My dad was a general contractor, and he started out specializing in kitchen and bathroom vanity countertops. He was a young man then, maybe 30 years old. As I grew older, I remember him doing a diverse range of new tasks as his experience grew. One day I asked him how he learned so many things and how he became good at each and every skill. He said he only knew a set range of tasks, but hired out tasks that he has no experience in. One particular task got me thinking: I asked how he got the work if he told his customers he did not know how to perform the task. He grinned and said he told the customers that he was especially talented at exactly what they wanted him to do. As he left the estimate, he told me he would begin thinking of which person to call who had the skill needed to help him complete the contract.
I was amazed at how resourceful my dad was. I remember he was hired to install an electric water heater that was a large commercial 440/3-phase unit in a bar in Michigan, and not too many people find that as easy as it sounds. Well, Dad knew Bennie. Bennie had a 1971 Chevrolet station wagon filled with so many electrical wire spools and connectors that the rear end was in a permanent droop. Because of him, customers thought my dad was an expert at 440/3 phase, and over time, my dad was considered an expert on so many skills that I can’t count them all.
Today we have Youtube, cell phones and Facebook. Even better, we also have easy access to the NWFA, NOFMA literature, CFI, and factory reps for all the products we use—and we all know a verified expert of some sort at a highly technical level. In short, we have it good now.
I did not have time to learn everything before heading out on my own back in 1994, but I did my fair share of faking it before I became comfortable making my own way and speaking confidently to a customer on a new skill. I am more apt to admit I do not know a certain portion of our trade, because learning is so much more accessible now than ever before.
This all comes to a floor that I recently completed. When I look back on it, I appreciate the people I consulted in humility. They stood tall next to me (virtually) and got me through a rather difficult and new task I had never done before. It was a site-milled herringbone, and when it was done, the customer remarked over and over how commanding and beautiful the work turned out. Talk about relief on my part!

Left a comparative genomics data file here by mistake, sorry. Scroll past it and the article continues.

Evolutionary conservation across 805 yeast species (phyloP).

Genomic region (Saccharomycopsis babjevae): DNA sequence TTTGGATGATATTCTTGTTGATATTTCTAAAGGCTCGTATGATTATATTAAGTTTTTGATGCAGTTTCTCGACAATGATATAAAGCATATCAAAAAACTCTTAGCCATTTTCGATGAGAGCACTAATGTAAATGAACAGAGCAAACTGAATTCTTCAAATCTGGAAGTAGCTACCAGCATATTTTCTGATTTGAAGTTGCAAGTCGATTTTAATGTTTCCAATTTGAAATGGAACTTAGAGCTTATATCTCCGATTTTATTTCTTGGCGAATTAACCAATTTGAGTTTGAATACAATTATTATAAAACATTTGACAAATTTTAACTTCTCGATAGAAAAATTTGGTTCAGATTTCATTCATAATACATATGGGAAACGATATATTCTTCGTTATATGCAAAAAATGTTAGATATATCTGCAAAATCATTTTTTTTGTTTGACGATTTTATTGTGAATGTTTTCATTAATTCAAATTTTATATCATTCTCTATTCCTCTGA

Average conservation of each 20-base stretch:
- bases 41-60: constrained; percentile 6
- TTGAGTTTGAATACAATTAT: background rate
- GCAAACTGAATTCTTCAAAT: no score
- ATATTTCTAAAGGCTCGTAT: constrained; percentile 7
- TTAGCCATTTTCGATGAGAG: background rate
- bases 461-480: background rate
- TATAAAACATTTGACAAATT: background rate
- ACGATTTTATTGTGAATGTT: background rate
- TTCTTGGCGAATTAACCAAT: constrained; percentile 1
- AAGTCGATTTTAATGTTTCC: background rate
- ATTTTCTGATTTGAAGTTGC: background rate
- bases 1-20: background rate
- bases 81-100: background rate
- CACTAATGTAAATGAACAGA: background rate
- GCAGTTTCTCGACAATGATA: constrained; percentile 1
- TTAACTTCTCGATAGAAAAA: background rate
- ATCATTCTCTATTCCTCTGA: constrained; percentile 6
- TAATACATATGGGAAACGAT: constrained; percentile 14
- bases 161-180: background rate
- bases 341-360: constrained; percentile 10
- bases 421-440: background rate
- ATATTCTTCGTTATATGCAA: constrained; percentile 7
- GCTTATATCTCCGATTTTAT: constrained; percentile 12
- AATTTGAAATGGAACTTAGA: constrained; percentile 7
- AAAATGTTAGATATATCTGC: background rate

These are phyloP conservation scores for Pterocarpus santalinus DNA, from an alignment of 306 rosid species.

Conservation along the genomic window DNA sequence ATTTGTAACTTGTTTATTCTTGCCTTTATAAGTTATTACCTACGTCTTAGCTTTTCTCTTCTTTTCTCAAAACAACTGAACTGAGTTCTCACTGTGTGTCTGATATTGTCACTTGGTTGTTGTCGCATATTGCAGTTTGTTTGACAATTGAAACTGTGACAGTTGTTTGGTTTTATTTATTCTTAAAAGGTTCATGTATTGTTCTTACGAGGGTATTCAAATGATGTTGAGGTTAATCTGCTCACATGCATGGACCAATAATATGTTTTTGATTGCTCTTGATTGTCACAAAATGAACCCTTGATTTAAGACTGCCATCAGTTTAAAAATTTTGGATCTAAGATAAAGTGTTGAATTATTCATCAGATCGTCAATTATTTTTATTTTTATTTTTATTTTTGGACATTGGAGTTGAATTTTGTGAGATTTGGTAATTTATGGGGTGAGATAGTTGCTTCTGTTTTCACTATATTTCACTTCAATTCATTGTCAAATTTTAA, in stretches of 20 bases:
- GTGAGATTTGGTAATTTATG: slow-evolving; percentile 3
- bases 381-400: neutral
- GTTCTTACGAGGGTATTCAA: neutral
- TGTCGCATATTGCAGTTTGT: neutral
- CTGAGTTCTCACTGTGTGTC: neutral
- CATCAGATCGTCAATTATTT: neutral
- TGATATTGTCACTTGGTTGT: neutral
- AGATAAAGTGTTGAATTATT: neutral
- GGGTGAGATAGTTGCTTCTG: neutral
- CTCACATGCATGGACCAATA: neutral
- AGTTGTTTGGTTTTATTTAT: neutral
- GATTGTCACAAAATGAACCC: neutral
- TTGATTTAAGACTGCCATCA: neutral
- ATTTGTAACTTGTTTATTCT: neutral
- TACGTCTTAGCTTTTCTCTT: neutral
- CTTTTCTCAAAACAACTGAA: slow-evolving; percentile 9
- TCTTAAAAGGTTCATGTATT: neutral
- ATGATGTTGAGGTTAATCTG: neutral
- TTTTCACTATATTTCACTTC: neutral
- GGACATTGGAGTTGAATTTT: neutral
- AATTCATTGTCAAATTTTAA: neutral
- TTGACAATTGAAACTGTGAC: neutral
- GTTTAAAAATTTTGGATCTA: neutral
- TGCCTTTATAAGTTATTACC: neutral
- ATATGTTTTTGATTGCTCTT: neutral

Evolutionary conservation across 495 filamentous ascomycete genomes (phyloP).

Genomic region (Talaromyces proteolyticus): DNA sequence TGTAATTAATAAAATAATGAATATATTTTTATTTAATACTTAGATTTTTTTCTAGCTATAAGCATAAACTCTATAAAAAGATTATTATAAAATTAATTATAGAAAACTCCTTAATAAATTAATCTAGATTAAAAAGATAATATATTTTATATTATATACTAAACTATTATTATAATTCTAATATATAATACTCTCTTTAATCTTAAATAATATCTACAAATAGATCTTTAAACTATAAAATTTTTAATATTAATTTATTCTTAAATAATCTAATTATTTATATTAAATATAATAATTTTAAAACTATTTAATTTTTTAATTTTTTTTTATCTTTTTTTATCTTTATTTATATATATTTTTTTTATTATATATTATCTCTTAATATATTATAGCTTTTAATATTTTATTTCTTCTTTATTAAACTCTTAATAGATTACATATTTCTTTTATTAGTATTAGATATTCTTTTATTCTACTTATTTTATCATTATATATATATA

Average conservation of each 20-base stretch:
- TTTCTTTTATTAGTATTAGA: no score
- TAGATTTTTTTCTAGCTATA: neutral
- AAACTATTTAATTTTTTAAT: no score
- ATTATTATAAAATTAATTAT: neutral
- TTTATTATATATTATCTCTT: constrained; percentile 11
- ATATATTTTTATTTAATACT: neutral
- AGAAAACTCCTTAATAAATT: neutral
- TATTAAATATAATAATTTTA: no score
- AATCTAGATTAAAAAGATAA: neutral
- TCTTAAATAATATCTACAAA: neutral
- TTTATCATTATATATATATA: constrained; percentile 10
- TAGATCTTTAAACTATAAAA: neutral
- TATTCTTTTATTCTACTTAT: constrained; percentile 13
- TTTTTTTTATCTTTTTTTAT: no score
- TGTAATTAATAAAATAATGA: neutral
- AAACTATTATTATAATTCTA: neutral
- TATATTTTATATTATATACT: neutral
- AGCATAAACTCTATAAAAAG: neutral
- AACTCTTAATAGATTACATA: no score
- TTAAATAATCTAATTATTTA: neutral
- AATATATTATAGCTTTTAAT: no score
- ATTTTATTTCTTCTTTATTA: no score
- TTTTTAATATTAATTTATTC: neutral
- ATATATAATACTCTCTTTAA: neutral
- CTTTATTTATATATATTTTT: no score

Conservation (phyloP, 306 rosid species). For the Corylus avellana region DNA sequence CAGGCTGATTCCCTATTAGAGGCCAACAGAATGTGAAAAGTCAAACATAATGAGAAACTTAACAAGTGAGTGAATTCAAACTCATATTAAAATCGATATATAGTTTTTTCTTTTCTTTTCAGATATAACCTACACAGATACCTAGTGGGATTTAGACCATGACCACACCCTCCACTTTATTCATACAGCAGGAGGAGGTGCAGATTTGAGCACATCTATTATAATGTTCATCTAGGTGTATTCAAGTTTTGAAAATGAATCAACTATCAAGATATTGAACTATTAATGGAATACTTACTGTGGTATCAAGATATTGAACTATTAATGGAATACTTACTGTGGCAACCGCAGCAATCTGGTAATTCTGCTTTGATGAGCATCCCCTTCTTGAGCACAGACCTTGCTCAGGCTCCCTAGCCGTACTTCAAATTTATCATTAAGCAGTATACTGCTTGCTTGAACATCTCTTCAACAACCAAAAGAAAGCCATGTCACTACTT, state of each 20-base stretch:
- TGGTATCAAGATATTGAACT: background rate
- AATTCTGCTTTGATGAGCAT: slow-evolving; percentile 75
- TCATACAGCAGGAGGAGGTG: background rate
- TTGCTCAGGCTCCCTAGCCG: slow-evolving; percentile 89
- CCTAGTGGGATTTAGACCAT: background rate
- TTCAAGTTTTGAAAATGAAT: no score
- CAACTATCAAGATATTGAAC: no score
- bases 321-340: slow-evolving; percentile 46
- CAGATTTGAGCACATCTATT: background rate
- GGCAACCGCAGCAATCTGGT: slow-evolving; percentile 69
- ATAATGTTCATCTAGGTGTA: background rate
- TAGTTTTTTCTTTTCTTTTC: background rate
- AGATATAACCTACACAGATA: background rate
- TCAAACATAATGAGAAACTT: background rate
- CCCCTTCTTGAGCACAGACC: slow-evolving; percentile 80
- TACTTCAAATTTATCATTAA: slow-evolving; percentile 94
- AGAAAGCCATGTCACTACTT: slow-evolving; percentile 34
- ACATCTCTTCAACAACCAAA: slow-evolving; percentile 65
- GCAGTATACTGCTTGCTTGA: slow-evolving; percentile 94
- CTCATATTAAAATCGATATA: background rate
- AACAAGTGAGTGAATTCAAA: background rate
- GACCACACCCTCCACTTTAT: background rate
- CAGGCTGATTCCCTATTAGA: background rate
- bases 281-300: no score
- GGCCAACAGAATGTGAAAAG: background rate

I had installed a prefinished herringbone–once, in 1995 or so. Back then I was super-green at this trade, and considering what I just went through, I have to believe my first herringbone was terrible in comparison. I had no one to lean on, no one to ask—not a single soul. It was a Lauzon product, and if you know that brand, you know how awesome their products are. I more or less relied on their good milling and let the herringbone take shape as I laid down more and more pickets. Somehow I got paid and did not have a single callback, but I would turn red with embarrassment if any Master I know saw it today, knowing what I know now about herringbone.
I began this project asking a ton of questions, and I have my friends in the industry and on Facebook to thank for it. Wayne Lee was instrumental in mentoring me through the project. I would text a single question, and he would call me back in two minutes or less and quiz me on fine details just to make sure I knew what had to be done. Impressing me with an extreme level of accuracy was just the beginning. He answered questions from milling the pickets to exacting standards of length, to more than one lesson (again) on the correct use of trammel points during layout. I watched the Youtube video of him and Daniel Boone so many times (over and over) that I lost count. Such a simple tool, and the wisdom on how to use them (which I never had till now) resulted in a perfectly balanced floor. Side to side, the dimension of the end pickets was the same (what a bonus, but I learned that was normal and expected!). You just know I showed the customer that balanced feature because it was a real prize.
Before I get too far, I have to tell you that I merely installed a herringbone in a standard way. I do not cut a board better than anyone, and if the truth be known, I am the lesser of all the Masters. The access I had to pros who know more than I do made all the difference. Where my dad used to rely on other people to perform a skill he did not possess, today we can “come up” and learn the skills ourselves more easily than ever before.
Toward the end of the herringbone project I admit I felt very tired. I was consumed by the exacting parts for so long that the last days seemed to drag on and on—but somehow I stayed in it. Now that it’s complete, any feelings of “burnout” do not exist. Perhaps in my case being challenged helped, so I have come to realize that I look forward to the next challenge to sharpen my skills. A picture I saw on line of a floor the pro called “chev-bone” comes to mind, but I know I have a wee bit more to learn before I can handle that. Maybe a chevron is next? I tell you the truth when I say the chevron pattern intimidates me to no end, but I do know who to call in case I land that project … 😊.
See all of Angelo DeSanto's popular blog posts and magazine articles here.